After many long months of waiting, the Consumer Financial Protection Bureau (CFPB) has finally issued its finalized qualified mortgage (QM) rule designed to protect both consumers and responsible lenders.
One of the biggest provisions of the QM rule is the newly set Ability-to-Repay rule, which demands that all new mortgages comply with basic requirements to protect consumers from taking on loans they can’t repay.
The rule does away with so-called “no doc” and “low doc” mortgages, requiring that all of a borrower’s pertinent financial information must be supplied and verified, including: employment status, income and assets, current debt obligations, credit history, and monthly payments on the mortgage, among other information. Based on that information, the lender must be able to make a fair judgment on whether or not the borrower can really take on more debt.
The Ability-to-Repay rule also stipulates that lenders base their evaluation of a consumer’s ability to pay on long-term views, discounting “teaser” or “starter” rates typically used in the introductory period.
CFPB director Richard Cordray explained the Ability-to-Repay rule is a common-sense answer to curb the borrowing and lending behavior that led to the financial crash.
“When consumers sit down at the closing table, they shouldn’t be set up to fail with mortgages they can’t afford,” Cordray said. “Our Ability-to-Repay rule protects borrowers from the kinds of risky lending practices that resulted in so many families losing their homes. This common-sense rule ensures responsible borrowers get responsible loans.”
The rule will go into effect January 2014, according to the CFPB. Exceptions to the rule would apply for consumers trying to refinance from a risky mortgage to a more stable loan.
The CFPB also announced it is considering proposed amendments to the Ability-to-Repay rule. These amendments would, among other things, exempt certain nonprofit creditors that work with low- and moderate-income consumers. They would also provide QM status for certain loans made and held in portfolio by small creditors such as community banks and credit unions. If adopted, the proposed amendments would be finalized this spring and would go into effect at the same time as the Ability-to-Repay rule.
The bureau also announced other features of a QM beyond the Ability-to-Repay criteria. In order to meet QM requirements, a mortgage loan must limit points and fees (including those used to compensate originators) and have no toxic or risky loan features, such as interest-only payments or terms that exceed 30 years.
There is also a 43 percent cap on the acceptable debt-to-income ratio, though there will be a transitional period during which non-qualifying loans that meet other affordability standards will be considered QMs.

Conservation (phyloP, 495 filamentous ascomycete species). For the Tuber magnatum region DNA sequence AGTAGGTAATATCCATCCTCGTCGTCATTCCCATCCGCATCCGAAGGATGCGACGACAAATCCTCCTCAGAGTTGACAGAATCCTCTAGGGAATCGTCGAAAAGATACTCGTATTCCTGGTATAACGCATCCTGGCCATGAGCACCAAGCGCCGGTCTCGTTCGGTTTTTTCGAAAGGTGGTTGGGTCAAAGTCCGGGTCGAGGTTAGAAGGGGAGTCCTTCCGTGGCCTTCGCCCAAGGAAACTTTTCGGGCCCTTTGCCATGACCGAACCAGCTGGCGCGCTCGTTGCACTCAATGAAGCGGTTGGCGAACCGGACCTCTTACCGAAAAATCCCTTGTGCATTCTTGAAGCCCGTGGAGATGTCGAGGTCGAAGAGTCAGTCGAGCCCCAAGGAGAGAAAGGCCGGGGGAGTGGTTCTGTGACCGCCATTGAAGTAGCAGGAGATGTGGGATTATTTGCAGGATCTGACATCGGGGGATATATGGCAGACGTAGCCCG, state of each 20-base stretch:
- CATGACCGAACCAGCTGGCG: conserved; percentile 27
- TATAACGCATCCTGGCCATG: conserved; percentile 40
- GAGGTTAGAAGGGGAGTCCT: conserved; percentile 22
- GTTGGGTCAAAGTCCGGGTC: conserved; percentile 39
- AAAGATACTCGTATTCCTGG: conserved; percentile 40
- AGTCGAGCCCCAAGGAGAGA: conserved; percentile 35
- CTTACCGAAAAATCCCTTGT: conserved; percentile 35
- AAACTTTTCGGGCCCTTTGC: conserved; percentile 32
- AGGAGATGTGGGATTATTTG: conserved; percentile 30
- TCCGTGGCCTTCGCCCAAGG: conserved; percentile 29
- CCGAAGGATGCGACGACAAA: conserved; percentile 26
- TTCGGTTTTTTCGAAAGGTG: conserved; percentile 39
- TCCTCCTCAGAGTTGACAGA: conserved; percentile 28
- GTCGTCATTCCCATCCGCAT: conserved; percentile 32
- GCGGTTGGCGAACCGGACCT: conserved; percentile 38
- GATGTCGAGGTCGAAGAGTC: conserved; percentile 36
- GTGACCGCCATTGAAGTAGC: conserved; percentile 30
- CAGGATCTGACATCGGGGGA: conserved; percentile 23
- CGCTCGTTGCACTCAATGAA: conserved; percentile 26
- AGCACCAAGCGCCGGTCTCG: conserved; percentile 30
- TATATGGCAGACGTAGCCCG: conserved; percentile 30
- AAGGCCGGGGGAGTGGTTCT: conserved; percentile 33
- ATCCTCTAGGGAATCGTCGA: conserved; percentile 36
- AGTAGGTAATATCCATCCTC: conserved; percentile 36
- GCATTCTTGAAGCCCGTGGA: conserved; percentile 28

In addition, the CFPB explained there are two kinds of QMs that have different protective features for consumers and legal consequences for lenders.
The first kind, QMs with a rebuttable presumption, are higher-priced loans given to consumers with insufficient or weak credit history. Legally speaking, the lenders who give these are presumed to have determined that the borrower has the ability to repay. Consumers can challenge the presumption by proving that they did not actually have the income to repay the mortgage and other living expenses.
The second type of QMs are those that have a safe harbor status—generally lower-priced prime loans given to low-risk consumers. They offer lenders the greatest legal certainty that they are complying with the Ability-to-Repay rule, and consumers can only legally challenge their lender if they believe the loan does not fit the criteria of a QM.
While QM status does not grant a lender complete immunity from borrower challenges, Cordray said in prepared remarks he believes the CFPB has “limited the opportunities for unnecessary litigation” by setting up clear guidelines.
Mike Calhoun, president of the Center for Responsible Lending, said in a response that the new rules “strike a balanced, reasonable approach to mortgage lending—for the most part.”
“But the rules also leave a pivotal issue unresolved: How the fees that lenders pay to mortgage brokers will be counted when it comes to defining a qualified mortgage. The CFPB should not create a loophole that allows high-fee loans to count as a qualified mortgage under Dodd-Frank,” Calhoun said. “If the broker payment issue is appropriately resolved, the rules will be—all in all—good for consumers, investors and the economy.”
Debra Still, chairman of the Mortgage Bankers Association, expressed her own reservations, but said the organization applauds the approach and effort given.
“This is a very complex rule. We remain concerned that certain aspects of it could curb competition, increase costs and tighten credit availability for borrowers. In particular, the 3 percent cap on points and fees appears to be overly inclusive as it relates to compensation and affiliates,” Still said.
“Additionally, we will be looking carefully at whether the interest rate threshold for the safe harbor, which is set at 150 basis points above the benchmark rate, will adversely impact too many borrowers,” she continued. “Ultimately, the final verdict on this rule will be made by the market.”